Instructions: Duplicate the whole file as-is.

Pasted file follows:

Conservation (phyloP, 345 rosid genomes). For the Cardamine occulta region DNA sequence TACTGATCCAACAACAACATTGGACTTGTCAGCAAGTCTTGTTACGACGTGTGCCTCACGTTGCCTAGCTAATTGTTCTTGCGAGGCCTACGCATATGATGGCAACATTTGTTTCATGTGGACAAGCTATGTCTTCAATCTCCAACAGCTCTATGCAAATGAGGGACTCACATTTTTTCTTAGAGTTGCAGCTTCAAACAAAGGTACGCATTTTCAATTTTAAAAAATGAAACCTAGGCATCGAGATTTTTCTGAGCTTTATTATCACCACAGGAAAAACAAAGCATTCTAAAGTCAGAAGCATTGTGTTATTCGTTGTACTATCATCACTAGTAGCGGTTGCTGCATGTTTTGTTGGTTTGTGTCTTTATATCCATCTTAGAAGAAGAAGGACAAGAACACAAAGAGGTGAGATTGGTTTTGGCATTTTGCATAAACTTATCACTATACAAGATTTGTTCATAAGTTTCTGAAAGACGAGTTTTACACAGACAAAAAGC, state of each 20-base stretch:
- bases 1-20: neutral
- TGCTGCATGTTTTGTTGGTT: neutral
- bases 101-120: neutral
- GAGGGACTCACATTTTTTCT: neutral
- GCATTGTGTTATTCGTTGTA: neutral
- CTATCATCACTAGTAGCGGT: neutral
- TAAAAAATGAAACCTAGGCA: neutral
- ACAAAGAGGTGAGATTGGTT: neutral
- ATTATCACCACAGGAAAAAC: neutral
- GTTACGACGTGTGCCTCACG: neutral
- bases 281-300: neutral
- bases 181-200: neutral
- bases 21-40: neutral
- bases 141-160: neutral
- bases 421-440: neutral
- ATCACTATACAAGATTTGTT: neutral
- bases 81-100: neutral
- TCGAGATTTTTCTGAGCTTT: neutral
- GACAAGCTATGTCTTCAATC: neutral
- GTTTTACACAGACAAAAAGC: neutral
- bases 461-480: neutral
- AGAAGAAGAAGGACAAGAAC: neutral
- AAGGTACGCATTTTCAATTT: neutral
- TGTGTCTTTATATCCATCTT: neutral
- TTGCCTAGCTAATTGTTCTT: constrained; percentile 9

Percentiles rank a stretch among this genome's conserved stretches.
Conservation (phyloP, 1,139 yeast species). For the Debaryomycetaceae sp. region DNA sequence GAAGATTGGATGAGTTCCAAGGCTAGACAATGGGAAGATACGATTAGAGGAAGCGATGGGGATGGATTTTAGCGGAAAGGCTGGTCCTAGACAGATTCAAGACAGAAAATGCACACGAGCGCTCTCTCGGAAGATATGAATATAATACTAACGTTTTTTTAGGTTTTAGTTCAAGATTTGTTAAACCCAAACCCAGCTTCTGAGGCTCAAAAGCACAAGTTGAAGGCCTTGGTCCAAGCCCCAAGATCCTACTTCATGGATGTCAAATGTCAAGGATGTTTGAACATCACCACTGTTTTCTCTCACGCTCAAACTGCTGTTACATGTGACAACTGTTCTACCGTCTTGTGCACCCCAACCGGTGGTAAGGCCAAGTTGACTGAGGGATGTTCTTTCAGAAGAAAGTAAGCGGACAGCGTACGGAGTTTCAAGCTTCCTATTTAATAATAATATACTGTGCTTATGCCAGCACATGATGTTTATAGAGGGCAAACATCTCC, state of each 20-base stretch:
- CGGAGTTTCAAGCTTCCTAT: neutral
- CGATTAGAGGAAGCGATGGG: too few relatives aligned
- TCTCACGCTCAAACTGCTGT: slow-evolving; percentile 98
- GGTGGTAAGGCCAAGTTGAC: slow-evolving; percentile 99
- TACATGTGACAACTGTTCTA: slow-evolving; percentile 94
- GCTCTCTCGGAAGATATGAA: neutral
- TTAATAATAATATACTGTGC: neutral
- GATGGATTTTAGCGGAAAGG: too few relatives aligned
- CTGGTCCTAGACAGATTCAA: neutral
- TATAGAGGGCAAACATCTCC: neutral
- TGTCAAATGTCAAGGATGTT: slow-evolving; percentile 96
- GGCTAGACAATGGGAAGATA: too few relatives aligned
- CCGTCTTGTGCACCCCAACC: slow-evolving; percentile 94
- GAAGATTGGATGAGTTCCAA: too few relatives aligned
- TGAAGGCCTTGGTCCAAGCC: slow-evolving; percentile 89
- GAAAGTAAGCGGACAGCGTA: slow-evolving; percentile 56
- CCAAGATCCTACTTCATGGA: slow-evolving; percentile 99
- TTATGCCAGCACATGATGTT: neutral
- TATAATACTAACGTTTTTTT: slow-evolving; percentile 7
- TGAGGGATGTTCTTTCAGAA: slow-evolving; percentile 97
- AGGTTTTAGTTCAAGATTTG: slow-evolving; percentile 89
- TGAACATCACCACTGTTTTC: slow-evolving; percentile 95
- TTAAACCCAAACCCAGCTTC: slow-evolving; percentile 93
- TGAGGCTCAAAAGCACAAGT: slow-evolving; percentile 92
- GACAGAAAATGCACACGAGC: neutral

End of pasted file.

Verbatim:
Conservation (phyloP, 345 rosid genomes). For the Cardamine occulta region DNA sequence TACTGATCCAACAACAACATTGGACTTGTCAGCAAGTCTTGTTACGACGTGTGCCTCACGTTGCCTAGCTAATTGTTCTTGCGAGGCCTACGCATATGATGGCAACATTTGTTTCATGTGGACAAGCTATGTCTTCAATCTCCAACAGCTCTATGCAAATGAGGGACTCACATTTTTTCTTAGAGTTGCAGCTTCAAACAAAGGTACGCATTTTCAATTTTAAAAAATGAAACCTAGGCATCGAGATTTTTCTGAGCTTTATTATCACCACAGGAAAAACAAAGCATTCTAAAGTCAGAAGCATTGTGTTATTCGTTGTACTATCATCACTAGTAGCGGTTGCTGCATGTTTTGTTGGTTTGTGTCTTTATATCCATCTTAGAAGAAGAAGGACAAGAACACAAAGAGGTGAGATTGGTTTTGGCATTTTGCATAAACTTATCACTATACAAGATTTGTTCATAAGTTTCTGAAAGACGAGTTTTACACAGACAAAAAGC, state of each 20-base stretch:
- bases 1-20: neutral
- TGCTGCATGTTTTGTTGGTT: neutral
- bases 101-120: neutral
- GAGGGACTCACATTTTTTCT: neutral
- GCATTGTGTTATTCGTTGTA: neutral
- CTATCATCACTAGTAGCGGT: neutral
- TAAAAAATGAAACCTAGGCA: neutral
- ACAAAGAGGTGAGATTGGTT: neutral
- ATTATCACCACAGGAAAAAC: neutral
- GTTACGACGTGTGCCTCACG: neutral
- bases 281-300: neutral
- bases 181-200: neutral
- bases 21-40: neutral
- bases 141-160: neutral
- bases 421-440: neutral
- ATCACTATACAAGATTTGTT: neutral
- bases 81-100: neutral
- TCGAGATTTTTCTGAGCTTT: neutral
- GACAAGCTATGTCTTCAATC: neutral
- GTTTTACACAGACAAAAAGC: neutral
- bases 461-480: neutral
- AGAAGAAGAAGGACAAGAAC: neutral
- AAGGTACGCATTTTCAATTT: neutral
- TGTGTCTTTATATCCATCTT: neutral
- TTGCCTAGCTAATTGTTCTT: constrained; percentile 9

Percentiles rank a stretch among this genome's conserved stretches.
Conservation (phyloP, 1,139 yeast species). For the Debaryomycetaceae sp. region DNA sequence GAAGATTGGATGAGTTCCAAGGCTAGACAATGGGAAGATACGATTAGAGGAAGCGATGGGGATGGATTTTAGCGGAAAGGCTGGTCCTAGACAGATTCAAGACAGAAAATGCACACGAGCGCTCTCTCGGAAGATATGAATATAATACTAACGTTTTTTTAGGTTTTAGTTCAAGATTTGTTAAACCCAAACCCAGCTTCTGAGGCTCAAAAGCACAAGTTGAAGGCCTTGGTCCAAGCCCCAAGATCCTACTTCATGGATGTCAAATGTCAAGGATGTTTGAACATCACCACTGTTTTCTCTCACGCTCAAACTGCTGTTACATGTGACAACTGTTCTACCGTCTTGTGCACCCCAACCGGTGGTAAGGCCAAGTTGACTGAGGGATGTTCTTTCAGAAGAAAGTAAGCGGACAGCGTACGGAGTTTCAAGCTTCCTATTTAATAATAATATACTGTGCTTATGCCAGCACATGATGTTTATAGAGGGCAAACATCTCC, state of each 20-base stretch:
- CGGAGTTTCAAGCTTCCTAT: neutral
- CGATTAGAGGAAGCGATGGG: too few relatives aligned
- TCTCACGCTCAAACTGCTGT: slow-evolving; percentile 98
- GGTGGTAAGGCCAAGTTGAC: slow-evolving; percentile 99
- TACATGTGACAACTGTTCTA: slow-evolving; percentile 94
- GCTCTCTCGGAAGATATGAA: neutral
- TTAATAATAATATACTGTGC: neutral
- GATGGATTTTAGCGGAAAGG: too few relatives aligned
- CTGGTCCTAGACAGATTCAA: neutral
- TATAGAGGGCAAACATCTCC: neutral
- TGTCAAATGTCAAGGATGTT: slow-evolving; percentile 96
- GGCTAGACAATGGGAAGATA: too few relatives aligned
- CCGTCTTGTGCACCCCAACC: slow-evolving; percentile 94
- GAAGATTGGATGAGTTCCAA: too few relatives aligned
- TGAAGGCCTTGGTCCAAGCC: slow-evolving; percentile 89
- GAAAGTAAGCGGACAGCGTA: slow-evolving; percentile 56
- CCAAGATCCTACTTCATGGA: slow-evolving; percentile 99
- TTATGCCAGCACATGATGTT: neutral
- TATAATACTAACGTTTTTTT: slow-evolving; percentile 7
- TGAGGGATGTTCTTTCAGAA: slow-evolving; percentile 97
- AGGTTTTAGTTCAAGATTTG: slow-evolving; percentile 89
- TGAACATCACCACTGTTTTC: slow-evolving; percentile 95
- TTAAACCCAAACCCAGCTTC: slow-evolving; percentile 93
- TGAGGCTCAAAAGCACAAGT: slow-evolving; percentile 92
- GACAGAAAATGCACACGAGC: neutral